•  & Bing Lim
  8. Center for Life Sciences, Harvard Medical School, 330 Brookline Avenue, Boston, Massachusetts 02115, USA

    • Bing Lim
  9. Department of Biochemistry, National University of Singapore, 8 Medical Drive, Yong Loo Lin School of Medicine, Singapore 117597

    • Neil D. Clarke
    • , Frederic Bard
    •  & Huck-Hui Ng

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Contributions

N.-Y.C. conducted the genetic screen, generated the POU5F1–GFP line and performed the secondary screens. ChIP experiments and EMSA were conducted by Y.-S.C. and M.-S.L. Reprogramming experiments were done by B.F. and L.Y. Luciferase experiments and target validations were carried out by X.L. Bioinformatics analyses were performed by Y.L.O., P.K., M.H. and N.D.C.; D.M. printed the siRNA plates. P.K. and T.L. supported the in vivo mouse work. B.-S.S. and P.L. generated the EF1GFP reporter cells. H.-H.N., F.B. and N.-Y.C. wrote the manuscript with contributions from Y.-S.C., B.F., B.L. and J.J.; N.-Y.C., H.-H.N. and F.B. designed the experiments.

Competing interests

The authors declare no competing financial interests.

Corresponding authors

Correspondence to Frederic Bard or Huck-Hui Ng.

Supplementary information

PDF files

  1. 1.

    Supplementary Information

    This file contains Supplementary Figures 1-22 with legends, Supplementary Methods, Supplementary Discussions 1-2 and additional references.

Excel files

  1. 1.

    Supplementary Table 1

    Gene list sorted by Fav score. F1: z-score of GFP fluorescence change for replicate 1, F2: z-score of GFP fluorescence change for replicate 2, Fav: average z-score of the GFP fluorescence change of the duplicates.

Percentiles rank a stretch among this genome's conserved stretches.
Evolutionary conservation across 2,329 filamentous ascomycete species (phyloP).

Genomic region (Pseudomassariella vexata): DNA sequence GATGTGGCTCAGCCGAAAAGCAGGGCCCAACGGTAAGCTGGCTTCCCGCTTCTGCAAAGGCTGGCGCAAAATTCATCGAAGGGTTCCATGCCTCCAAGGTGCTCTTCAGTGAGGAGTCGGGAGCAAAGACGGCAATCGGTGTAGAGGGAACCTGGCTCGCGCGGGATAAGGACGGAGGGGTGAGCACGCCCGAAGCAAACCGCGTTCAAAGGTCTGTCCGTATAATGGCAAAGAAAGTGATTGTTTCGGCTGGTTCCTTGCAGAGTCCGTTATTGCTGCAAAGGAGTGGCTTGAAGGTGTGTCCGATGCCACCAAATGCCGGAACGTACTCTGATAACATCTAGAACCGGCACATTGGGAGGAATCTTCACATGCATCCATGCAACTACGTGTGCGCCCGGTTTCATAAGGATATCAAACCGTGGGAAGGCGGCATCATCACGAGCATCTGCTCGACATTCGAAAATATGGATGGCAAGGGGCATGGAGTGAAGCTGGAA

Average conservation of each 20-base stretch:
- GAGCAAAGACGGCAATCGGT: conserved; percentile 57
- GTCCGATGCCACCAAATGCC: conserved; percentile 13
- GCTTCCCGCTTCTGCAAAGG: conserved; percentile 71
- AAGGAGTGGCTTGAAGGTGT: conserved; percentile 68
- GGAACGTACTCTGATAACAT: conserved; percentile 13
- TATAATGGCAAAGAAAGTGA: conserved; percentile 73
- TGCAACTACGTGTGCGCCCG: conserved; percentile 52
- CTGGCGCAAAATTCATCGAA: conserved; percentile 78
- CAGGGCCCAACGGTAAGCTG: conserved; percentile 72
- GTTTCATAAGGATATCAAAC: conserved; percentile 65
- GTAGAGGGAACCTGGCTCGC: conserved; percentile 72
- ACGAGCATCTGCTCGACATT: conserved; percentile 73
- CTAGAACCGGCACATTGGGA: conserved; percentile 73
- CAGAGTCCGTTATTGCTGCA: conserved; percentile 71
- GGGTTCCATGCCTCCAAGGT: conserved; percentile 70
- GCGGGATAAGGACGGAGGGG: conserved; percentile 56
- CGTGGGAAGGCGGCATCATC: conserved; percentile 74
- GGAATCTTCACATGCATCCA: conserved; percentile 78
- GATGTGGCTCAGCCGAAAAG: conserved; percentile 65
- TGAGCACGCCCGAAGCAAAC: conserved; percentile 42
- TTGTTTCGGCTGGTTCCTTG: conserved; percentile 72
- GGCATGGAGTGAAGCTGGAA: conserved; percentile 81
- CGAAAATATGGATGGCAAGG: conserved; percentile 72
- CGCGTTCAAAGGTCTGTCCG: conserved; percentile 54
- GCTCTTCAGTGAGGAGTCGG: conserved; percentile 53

2. 2.

    Supplementary Table 2

    Gene list sorted by Nav score. N1: z-score of nucleic number change for replicate 1, N2: z-score of nuclei number change for replicate 2, Fav: average z-score of the nuclei number change of the duplicates.

  3. 3.

    Supplementary Table 3

    Table of genes for the enriched categories obtained from Reactome analysis. The genes identified in the functional categories as shown in Figure 2a can also be found in this excel file.

  4. 4.

    Supplementary Table 4

    Secondary screen data: Deconvoluted siRNA screen data for the 200 genes in all three hESC lines. The sequences for the 800 siRNAs can also be found in this excel file.

  5. 5.

    Supplementary Table 5

    This table contains a gene list of positive hits scored by all the different stemness markers of assessment for each of the three hESCs lines (Supplementary fig. 5b).

  6. 6.

    Supplementary Table 6

    This table contains a gene list of consolidated positive hits identified by OCT4 reduction in all three hESC lines (Supplementary fig. 5c).

  7. 7.

    Supplementary Table 7

    This table contains a Gene list of consolidated positive hits identified by NANOG reduction in all three hESC lines (Supplementary fig. 5c)

  8. 8.

    Supplementary Table 8

    Counter-screens: Gene list of positive hits scored by EF1a-GFP, b-ACTIN or GAPDH (Supplementary fig. 6)

  9. 9.

    Supplementary Table 9

    Binding sites of PRDM14 (Coordinates 7,002 ChIP-seq binding peaks defined by MACS).

  10. 10.

    Supplementary Table 10

    This table contains genes associated with PRDM14 bound sites (2,755 RefSeq genes and coordinates of nearest PRDM14 ChIP-seq peak).

  11. 11.

    Supplementary Table 11

    This table contains genes activated by PRDM14 (Genes that are associated with PRDM14 binding (see Supplementary table 10) and defined as down-regulated at 3 days after PRDM14 knockdown).

  12. 12.

    Supplementary Table 12

    This table contains genes repressed by PRDM14 (Genes that are associated with PRDM14 binding (see Supplementary table 10) and defined as up-regulated at 3 days after PRDM14 knockdown).

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DOI

https://doi.org/10.1038/nature09531